THE DOMINICAN REPUBLIC EXPERIENCED many setbacks on the road to the democratic system under which it functioned in the late 1980s. The nation did not enjoy full independence until 1844, when it emerged from twenty-two years of occupation by Haiti; this liberation came later than that of most Latin American countries. Reacceptance of Spanish rule from 1861 to 1865 demonstrated the republic's insecurity and dependence on larger powers to protect it and to define its status. Dominican vulnerability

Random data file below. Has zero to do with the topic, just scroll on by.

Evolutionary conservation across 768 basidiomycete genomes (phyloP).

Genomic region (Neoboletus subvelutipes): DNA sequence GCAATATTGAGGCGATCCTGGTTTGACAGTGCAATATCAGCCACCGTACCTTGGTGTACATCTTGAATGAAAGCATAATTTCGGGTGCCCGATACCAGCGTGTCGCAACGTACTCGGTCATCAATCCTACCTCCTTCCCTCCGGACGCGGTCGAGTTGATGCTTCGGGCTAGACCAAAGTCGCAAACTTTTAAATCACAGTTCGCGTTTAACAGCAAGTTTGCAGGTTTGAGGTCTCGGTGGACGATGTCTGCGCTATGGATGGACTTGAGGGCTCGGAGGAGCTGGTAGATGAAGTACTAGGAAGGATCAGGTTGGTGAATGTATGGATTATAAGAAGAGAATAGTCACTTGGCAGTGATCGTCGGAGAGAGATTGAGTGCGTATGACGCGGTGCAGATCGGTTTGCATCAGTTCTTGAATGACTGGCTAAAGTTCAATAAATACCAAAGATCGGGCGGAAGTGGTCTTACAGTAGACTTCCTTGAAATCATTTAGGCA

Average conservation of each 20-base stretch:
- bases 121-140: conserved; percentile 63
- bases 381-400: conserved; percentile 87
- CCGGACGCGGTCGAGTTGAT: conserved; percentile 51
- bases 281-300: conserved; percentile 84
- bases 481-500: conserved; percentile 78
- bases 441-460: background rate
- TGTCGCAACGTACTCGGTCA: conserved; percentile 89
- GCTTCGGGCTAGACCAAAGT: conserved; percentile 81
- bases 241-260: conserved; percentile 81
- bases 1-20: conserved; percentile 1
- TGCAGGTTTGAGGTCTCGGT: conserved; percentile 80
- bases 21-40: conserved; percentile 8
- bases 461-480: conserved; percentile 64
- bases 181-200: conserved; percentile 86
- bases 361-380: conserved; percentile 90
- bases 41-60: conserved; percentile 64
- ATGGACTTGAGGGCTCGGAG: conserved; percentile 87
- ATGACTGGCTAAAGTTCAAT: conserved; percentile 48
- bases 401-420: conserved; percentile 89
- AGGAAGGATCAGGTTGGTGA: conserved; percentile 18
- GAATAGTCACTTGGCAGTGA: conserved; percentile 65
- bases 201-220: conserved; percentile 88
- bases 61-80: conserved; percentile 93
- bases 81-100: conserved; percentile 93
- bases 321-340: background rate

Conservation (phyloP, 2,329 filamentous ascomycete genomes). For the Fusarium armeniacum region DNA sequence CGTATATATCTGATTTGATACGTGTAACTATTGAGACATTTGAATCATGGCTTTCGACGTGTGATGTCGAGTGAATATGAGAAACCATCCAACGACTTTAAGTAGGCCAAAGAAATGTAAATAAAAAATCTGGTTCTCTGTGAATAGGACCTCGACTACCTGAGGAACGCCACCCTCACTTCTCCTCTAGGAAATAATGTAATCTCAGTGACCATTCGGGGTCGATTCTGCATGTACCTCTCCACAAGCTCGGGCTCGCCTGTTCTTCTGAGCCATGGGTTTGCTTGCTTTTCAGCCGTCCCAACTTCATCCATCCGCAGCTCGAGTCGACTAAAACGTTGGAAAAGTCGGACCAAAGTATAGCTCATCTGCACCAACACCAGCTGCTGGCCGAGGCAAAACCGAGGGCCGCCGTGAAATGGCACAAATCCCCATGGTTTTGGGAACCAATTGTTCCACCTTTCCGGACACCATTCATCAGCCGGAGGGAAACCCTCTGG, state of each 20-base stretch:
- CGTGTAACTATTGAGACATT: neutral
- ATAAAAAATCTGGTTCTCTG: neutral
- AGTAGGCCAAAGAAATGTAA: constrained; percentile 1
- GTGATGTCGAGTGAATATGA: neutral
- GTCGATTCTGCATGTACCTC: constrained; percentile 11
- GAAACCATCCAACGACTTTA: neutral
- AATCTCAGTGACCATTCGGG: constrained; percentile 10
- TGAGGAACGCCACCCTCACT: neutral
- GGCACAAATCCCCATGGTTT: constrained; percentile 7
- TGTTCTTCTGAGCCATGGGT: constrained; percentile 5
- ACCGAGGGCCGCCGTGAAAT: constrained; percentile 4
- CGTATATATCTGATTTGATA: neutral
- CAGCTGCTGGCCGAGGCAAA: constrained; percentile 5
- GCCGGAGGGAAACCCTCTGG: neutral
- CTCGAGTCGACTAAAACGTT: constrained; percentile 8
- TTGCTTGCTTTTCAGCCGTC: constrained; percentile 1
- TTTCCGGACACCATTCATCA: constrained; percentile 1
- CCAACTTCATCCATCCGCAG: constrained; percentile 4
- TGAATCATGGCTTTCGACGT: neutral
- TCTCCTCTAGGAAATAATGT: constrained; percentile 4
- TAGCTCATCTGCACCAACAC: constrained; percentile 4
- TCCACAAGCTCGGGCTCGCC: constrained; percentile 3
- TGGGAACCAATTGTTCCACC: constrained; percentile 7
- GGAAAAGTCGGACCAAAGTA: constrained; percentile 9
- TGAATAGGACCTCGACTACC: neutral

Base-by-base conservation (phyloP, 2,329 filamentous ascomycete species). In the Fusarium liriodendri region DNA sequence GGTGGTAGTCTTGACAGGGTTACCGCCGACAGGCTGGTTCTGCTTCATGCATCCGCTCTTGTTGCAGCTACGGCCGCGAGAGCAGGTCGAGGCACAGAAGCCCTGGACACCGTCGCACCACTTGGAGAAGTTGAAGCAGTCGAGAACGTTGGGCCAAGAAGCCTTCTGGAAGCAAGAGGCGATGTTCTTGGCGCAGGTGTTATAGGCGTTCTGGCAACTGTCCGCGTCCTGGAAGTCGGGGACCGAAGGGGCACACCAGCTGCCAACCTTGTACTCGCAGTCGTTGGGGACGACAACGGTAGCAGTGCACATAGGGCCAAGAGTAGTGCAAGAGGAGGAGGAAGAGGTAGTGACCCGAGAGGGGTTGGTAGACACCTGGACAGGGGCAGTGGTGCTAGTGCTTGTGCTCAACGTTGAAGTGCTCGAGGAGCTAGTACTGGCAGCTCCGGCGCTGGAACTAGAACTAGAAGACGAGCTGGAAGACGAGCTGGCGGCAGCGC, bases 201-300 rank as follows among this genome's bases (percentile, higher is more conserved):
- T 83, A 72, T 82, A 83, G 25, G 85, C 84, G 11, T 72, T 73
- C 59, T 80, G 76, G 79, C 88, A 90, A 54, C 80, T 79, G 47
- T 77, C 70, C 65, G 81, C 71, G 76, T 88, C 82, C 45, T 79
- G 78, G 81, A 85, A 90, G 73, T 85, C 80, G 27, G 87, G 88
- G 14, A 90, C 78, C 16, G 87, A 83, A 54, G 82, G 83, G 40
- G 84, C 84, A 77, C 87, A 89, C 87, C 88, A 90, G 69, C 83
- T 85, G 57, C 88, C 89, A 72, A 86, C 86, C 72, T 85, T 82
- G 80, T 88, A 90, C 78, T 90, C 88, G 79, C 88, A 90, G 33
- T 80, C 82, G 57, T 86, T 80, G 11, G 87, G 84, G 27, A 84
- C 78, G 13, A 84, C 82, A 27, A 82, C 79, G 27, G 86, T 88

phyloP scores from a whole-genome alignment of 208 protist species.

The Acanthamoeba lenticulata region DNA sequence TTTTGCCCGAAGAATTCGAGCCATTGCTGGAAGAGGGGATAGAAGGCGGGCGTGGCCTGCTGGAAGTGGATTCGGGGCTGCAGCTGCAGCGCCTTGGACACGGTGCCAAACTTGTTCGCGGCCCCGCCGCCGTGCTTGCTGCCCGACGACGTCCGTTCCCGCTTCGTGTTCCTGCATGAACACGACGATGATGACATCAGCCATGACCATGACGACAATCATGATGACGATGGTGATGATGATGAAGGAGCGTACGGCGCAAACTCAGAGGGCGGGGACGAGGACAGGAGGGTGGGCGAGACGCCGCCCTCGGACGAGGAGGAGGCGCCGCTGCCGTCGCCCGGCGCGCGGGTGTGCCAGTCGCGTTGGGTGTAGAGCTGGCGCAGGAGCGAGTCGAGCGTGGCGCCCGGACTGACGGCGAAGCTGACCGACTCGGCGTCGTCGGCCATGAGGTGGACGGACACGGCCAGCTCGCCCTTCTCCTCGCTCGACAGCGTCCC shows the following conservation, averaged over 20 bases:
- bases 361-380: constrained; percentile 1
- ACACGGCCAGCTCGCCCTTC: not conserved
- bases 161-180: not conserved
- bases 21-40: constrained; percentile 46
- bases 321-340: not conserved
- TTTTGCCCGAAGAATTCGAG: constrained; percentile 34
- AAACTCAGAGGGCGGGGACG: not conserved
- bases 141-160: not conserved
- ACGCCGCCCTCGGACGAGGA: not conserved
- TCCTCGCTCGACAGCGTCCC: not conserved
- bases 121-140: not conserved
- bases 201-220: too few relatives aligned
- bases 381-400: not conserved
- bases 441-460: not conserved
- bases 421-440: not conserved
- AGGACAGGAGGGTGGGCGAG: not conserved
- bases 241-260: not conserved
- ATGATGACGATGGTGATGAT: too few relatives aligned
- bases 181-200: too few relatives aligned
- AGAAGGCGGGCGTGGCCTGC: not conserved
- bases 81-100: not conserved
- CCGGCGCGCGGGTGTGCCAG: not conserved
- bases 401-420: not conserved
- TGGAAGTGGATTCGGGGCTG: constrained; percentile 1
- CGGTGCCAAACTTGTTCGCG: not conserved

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showed last 75 words of 306 total
and held nearly absolute power throughout his rule. The apparent establishment of a democratic process in 1978 was a promising development; however, the survival of democracy appeared to be closely linked to the country's economic fortunes, which had declined steadily since the mid-1970s. As it had throughout its history, the republic continued to struggle with the nature of its domestic politics and with the definition of its economic and political role in the wider world.